The more sensitive nuclear issues may also be addressed more directly. Previously, South Korea and Japan did not want to complicate their negotiations with these difficult issues for fear it would cause North Korea to abandon negotiations altogether. The Bush administration may tackle them upfront as a way to test North Korea's true commitment to the Agreed Framework.
Secretary Powell has also expressed a greater willingness to address North Korea's conventional forces as well. Progress on this issue could be tough, however.
Although South Korea's priority has been more focused on managing inter-Korean dialogue, President Kim has also included the idea of reciprocity in his engagement policy. In his recent address to the country, Kim Dae Jung made a promise to continue his engagement policy with North Korea on a more reciprocal basis for the remaining two years of his presidency. The statement was primarily intended to deflect the growing domestic discontent with Seoul's engagement policy. Critics are dissatisfied with its implementation, particularly North Korea's inadequate transparency and lack of tangible security benefits to South Korea.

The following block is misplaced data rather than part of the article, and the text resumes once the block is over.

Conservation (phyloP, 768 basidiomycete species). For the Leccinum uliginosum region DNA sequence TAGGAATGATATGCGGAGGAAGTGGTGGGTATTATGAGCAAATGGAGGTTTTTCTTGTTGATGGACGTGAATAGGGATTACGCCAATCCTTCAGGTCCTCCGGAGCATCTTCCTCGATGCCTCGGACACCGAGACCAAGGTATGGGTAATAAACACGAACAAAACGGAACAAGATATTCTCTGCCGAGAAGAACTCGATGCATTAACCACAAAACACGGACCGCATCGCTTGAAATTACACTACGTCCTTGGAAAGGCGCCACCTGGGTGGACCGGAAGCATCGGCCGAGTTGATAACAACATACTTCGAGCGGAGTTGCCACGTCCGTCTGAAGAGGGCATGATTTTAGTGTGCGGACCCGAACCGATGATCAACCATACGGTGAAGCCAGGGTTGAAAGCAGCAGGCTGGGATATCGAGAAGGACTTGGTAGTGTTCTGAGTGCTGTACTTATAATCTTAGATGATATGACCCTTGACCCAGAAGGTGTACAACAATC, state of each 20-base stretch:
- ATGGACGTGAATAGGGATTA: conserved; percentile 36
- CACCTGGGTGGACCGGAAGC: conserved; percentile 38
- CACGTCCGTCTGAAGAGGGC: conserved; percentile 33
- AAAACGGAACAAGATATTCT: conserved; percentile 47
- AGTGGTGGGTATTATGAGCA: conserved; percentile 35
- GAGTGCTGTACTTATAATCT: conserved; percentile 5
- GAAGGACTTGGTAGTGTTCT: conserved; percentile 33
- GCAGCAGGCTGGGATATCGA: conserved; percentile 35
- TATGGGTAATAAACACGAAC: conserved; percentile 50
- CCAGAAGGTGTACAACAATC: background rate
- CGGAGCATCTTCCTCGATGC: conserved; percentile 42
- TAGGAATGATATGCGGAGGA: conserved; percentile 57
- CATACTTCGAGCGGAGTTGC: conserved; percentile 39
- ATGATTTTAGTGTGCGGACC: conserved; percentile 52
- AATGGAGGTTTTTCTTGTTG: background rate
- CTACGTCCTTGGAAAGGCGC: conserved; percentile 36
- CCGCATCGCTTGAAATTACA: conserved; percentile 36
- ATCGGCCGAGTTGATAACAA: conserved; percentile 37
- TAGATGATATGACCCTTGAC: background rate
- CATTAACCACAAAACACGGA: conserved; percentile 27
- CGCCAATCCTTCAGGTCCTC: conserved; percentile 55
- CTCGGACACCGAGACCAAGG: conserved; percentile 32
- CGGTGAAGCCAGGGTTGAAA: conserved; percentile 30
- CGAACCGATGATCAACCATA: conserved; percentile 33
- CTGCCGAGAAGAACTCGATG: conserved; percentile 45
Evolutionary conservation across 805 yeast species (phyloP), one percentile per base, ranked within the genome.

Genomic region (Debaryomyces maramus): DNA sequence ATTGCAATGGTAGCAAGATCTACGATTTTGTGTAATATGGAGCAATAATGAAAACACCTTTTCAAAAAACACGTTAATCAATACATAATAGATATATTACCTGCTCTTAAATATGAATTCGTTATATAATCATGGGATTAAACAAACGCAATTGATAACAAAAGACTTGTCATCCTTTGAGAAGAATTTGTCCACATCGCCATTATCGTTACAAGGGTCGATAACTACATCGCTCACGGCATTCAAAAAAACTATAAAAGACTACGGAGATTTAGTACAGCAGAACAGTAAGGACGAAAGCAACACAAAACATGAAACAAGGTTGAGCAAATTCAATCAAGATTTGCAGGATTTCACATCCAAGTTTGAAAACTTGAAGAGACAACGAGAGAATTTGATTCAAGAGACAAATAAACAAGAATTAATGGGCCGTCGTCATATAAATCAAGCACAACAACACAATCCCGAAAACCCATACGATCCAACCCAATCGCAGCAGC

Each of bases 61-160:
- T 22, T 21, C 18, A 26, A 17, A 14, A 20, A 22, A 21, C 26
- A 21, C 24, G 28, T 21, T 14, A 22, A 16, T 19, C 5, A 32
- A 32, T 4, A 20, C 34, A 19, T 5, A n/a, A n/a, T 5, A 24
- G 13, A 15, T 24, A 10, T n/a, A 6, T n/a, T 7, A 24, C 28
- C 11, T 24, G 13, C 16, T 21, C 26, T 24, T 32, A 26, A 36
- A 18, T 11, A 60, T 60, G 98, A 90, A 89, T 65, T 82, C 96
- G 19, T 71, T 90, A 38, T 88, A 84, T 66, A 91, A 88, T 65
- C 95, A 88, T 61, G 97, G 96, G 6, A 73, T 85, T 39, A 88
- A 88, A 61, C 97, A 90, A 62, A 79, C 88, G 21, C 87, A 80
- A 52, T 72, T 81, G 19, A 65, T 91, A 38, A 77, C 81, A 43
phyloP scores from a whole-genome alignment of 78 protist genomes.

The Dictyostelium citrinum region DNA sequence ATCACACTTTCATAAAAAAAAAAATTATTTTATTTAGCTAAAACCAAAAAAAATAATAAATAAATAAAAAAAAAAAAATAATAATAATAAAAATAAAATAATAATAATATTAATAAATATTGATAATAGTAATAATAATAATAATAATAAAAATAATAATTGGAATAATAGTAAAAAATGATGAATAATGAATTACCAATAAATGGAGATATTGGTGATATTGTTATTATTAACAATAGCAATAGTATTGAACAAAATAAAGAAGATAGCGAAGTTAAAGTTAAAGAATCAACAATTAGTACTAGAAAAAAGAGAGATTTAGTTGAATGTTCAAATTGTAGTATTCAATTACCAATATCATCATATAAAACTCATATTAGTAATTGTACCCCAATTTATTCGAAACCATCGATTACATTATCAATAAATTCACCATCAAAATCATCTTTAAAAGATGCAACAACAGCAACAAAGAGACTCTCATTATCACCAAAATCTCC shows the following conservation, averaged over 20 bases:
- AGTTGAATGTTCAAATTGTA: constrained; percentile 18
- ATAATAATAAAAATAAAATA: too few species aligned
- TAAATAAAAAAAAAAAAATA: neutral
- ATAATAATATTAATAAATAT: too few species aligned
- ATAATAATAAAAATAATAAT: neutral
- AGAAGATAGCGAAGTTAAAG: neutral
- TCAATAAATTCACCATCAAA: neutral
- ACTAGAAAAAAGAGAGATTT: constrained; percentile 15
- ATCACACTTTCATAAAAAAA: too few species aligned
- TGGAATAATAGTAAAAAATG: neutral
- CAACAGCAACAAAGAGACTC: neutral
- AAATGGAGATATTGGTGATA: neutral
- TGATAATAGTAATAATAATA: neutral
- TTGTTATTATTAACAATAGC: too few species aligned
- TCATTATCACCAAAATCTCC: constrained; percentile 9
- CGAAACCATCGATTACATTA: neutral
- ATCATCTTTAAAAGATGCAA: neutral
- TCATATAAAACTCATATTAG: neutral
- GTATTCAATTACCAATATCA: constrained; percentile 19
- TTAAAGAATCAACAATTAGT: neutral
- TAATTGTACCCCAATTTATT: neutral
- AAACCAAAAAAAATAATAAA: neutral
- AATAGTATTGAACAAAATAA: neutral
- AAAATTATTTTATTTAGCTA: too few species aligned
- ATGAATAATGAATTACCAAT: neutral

In late February, South Korea's Foreign Minister said that South Korea was willing to actively work with the United States in resolving North Korea's weapons of mass destruction (WMD) issues. Although these moves could help to closely align U.S. and South Korean policies, President Kim would like to see the Bush administration take a less severe stance on North Korea. Seoul has advocated a more cautious form of progressive reciprocity, in which the gradual settlement of security issues is accomplished through the expansion of reconciliation and cooperation.